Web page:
Combining in some way with other South Fork school districts could be expected to save money for East Hampton, according to statistics compiled by a member of the East Hampton Board of Education Citizens Advisory Committee.
Bill Grathwohl, the committee member, was scheduled to present his findings at an East Hampton School Board meeting on Tuesday, March 20. On Monday, accompanied by Susan Naeve, the advisory committee’s co-chair, and Ira Bezoza, another committee member, he gave a synopsis for two reporters.
The committee was formed a little over a year ago to make the district’s budget process more transparent.
Specifically, Mr. Grathwohl undertook a statistical comparison of the East Hampton School District with other Suffolk County school districts that have high schools. The CAC used public data from the 2009-10 (and in one case 2008-2009) New York State Report Cards to compare districts in terms of performance on state tests and Regents placement, student-teacher ratios, student demographics, spending per student and other variables.
Among the findings, according to the CAC:
Spending per pupil tends to be lower in larger districts in Suffolk County.
East Hampton spent approximately 35 percent more per student than an average district of its size (1,000 to 2,000 students), with similar results to East Hampton’s found in Sag Harbor and Southampton.
East Hampton had 12 percent more teachers than districts of comparable size, according to the analysis.
If measured by district average test scores, student performance in Suffolk is not correlated with student/teacher ratios, spending or size, according to the analysis.
Per-student spending could be expected to decrease, on average, by 6 to 11 percent in East Hampton if it were to combine with other districts in some fashion, according to Mr. Grathwohl’s analysis. He predicted a savings of 6 percent in per-pupil costs if it were to combine with its sending districts, a 9-percent savings if it were to combine with all South Fork districts except Southampton and an 11-percent savings if it were to combine with all South Fork districts.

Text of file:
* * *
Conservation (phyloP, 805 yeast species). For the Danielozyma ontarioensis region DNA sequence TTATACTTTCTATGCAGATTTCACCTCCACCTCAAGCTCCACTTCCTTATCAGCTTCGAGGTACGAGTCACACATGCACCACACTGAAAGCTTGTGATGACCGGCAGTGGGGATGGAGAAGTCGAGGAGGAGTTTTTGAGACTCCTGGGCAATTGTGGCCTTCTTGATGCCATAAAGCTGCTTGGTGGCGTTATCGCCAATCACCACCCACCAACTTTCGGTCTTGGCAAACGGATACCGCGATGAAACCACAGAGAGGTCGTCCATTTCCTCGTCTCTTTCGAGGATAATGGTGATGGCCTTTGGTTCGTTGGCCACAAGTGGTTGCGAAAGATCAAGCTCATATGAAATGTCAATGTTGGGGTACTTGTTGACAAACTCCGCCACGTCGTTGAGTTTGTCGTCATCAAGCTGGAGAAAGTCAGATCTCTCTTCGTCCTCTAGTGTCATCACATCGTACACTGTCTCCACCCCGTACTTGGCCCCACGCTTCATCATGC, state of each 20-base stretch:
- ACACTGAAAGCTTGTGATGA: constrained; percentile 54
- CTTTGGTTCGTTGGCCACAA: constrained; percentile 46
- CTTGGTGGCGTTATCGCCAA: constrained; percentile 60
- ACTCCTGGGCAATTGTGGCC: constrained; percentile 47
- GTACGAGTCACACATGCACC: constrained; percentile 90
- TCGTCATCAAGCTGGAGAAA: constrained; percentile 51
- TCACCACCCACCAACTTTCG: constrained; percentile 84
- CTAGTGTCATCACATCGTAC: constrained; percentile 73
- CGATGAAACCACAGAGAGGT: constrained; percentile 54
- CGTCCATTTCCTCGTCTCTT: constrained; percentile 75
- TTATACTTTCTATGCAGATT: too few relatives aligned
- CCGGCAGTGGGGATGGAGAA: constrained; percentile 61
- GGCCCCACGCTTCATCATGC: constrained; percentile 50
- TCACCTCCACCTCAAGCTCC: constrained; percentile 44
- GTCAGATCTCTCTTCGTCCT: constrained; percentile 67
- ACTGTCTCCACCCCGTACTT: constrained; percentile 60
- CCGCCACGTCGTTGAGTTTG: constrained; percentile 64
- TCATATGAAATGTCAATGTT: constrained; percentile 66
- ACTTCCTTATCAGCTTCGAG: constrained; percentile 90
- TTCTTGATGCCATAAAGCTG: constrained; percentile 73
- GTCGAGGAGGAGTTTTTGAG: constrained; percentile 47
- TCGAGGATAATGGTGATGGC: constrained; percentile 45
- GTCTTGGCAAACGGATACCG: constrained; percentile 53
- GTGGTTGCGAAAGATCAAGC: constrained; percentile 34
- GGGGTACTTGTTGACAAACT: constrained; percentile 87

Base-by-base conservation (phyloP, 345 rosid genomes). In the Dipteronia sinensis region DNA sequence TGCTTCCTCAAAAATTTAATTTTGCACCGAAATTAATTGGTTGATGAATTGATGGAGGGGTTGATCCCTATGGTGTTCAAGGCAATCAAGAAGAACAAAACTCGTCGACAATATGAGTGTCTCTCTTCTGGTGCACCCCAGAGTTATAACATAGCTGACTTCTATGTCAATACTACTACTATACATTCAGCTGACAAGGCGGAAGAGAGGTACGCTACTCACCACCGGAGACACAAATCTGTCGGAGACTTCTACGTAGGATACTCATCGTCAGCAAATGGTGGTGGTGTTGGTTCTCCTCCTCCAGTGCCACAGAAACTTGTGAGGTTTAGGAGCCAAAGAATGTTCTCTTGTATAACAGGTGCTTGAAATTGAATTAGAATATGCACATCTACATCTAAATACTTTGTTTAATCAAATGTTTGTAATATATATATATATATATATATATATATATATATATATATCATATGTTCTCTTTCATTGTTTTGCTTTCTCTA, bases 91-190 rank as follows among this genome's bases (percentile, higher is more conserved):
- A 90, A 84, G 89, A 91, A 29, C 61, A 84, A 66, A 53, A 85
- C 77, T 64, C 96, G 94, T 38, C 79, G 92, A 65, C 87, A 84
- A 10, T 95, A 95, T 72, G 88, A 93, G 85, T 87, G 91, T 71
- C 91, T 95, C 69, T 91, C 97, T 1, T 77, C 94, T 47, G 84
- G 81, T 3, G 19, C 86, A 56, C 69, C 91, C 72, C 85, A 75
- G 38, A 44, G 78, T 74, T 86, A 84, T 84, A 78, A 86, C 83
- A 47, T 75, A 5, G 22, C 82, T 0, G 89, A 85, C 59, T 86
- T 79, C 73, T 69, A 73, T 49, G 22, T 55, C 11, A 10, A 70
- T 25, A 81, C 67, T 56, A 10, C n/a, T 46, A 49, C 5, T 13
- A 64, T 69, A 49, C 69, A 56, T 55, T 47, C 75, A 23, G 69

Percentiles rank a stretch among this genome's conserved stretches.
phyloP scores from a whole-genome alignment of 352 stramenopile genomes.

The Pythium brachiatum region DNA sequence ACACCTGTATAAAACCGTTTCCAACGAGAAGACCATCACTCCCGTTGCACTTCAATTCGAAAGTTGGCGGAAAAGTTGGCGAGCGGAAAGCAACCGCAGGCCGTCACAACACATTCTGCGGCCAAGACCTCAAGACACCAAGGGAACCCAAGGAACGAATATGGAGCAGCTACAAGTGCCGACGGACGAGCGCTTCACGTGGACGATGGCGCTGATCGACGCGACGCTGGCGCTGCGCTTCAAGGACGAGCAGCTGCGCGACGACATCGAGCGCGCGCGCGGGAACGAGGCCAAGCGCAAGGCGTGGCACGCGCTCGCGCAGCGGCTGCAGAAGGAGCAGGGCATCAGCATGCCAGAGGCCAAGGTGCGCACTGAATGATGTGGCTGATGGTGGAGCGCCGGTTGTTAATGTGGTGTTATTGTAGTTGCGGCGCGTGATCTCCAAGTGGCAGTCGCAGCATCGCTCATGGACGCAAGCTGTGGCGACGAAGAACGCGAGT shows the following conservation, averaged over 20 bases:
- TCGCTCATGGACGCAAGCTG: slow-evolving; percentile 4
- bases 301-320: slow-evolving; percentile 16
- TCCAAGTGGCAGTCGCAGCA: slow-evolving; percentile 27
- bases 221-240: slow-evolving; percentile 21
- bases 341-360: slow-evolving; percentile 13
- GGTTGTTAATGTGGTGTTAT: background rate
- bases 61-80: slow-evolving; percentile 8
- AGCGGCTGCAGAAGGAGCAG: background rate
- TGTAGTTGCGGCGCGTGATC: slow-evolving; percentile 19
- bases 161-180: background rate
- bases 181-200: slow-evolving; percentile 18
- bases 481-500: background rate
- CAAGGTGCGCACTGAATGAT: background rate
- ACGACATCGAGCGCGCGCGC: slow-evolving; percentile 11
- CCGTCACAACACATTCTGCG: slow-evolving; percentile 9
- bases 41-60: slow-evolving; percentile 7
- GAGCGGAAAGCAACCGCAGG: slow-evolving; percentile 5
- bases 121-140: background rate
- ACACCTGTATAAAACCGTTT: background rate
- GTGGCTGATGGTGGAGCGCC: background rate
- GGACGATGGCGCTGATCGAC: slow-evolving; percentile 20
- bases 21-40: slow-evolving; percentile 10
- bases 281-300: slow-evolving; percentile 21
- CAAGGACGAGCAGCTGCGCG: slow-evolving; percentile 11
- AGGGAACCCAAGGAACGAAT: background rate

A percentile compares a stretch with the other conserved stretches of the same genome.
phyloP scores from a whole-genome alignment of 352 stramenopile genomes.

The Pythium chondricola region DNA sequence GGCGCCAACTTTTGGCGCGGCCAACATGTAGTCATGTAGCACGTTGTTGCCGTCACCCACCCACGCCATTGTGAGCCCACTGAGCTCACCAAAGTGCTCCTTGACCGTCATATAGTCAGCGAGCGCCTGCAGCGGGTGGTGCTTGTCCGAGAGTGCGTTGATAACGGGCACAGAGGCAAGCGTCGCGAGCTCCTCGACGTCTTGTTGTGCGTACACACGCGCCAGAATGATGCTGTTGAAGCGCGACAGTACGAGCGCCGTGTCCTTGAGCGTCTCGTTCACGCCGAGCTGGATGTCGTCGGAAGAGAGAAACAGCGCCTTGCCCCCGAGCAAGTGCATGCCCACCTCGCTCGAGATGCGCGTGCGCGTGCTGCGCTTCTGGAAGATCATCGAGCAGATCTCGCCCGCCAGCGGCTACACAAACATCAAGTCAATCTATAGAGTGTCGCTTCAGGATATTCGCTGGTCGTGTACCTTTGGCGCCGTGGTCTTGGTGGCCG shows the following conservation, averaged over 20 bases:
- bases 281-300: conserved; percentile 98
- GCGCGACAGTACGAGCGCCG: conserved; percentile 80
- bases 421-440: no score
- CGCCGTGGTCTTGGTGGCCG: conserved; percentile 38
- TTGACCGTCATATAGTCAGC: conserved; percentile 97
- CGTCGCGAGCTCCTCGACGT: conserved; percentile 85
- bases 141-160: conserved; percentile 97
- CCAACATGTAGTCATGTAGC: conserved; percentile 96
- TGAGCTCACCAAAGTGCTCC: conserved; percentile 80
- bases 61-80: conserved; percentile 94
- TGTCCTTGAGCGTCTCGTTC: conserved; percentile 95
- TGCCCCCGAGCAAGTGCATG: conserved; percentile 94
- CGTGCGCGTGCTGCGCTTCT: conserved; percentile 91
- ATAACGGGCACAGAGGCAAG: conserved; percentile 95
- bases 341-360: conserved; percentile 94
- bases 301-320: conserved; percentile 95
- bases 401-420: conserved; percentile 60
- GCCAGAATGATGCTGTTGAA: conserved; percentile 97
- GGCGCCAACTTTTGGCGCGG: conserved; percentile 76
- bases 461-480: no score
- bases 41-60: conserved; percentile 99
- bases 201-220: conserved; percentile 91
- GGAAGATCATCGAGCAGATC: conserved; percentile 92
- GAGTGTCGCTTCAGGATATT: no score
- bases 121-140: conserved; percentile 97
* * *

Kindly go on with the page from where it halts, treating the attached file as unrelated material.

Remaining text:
Mr. Grathwohl, who worked for 20 years on Wall Street in quantitative finance, used what he called “regression analysis” to arrive at the comparisons. East Hampton had the third-highest spending per pupil in the county, according to the analysis.
However, because spending varies by size, current “average” spending needs to be adjusted for size, he explained. To do that, he divided average spending (variable costs plus the fixed costs for a district of a certain size) by the number of students.
By that calculation, Mr. Grathwohl said, the average spending in Suffolk for a district of East Hampton’s size would be expected to be $22,735. Actual spending for the year studied in East Hampton was $30,702 per student, 35 percent above the calculated average. It was 30 percent above the calculated average in Southampton and 22 percent above it in Sag Harbor.
Another finding was that per-student spending tends to be “somewhat higher” in districts with higher limited English percentages and higher special education percentages, according to Mr. Grathwohl, who called that data “noisy” but not conclusive.
“Also note East Hampton is not an ‘average’ district,” the report says. “It could possibly save more, or less, from combining.”
The prevailing wisdom has been that the tax rate might go up for East Hampton taxpayers if their school district were combined with, say, that of Springs. Mr. Grathwohl’s analysis looked at spending rather than at the rate of taxation, however.
Mr. Bezoza said it might be a good idea for people to “think outside of the box” with the 2-percent tax cap levy now in play.
“We’re just taking a look at this so that people can begin a conversation,” Dr. Naeve said. “We don’t have a dog in this fight.”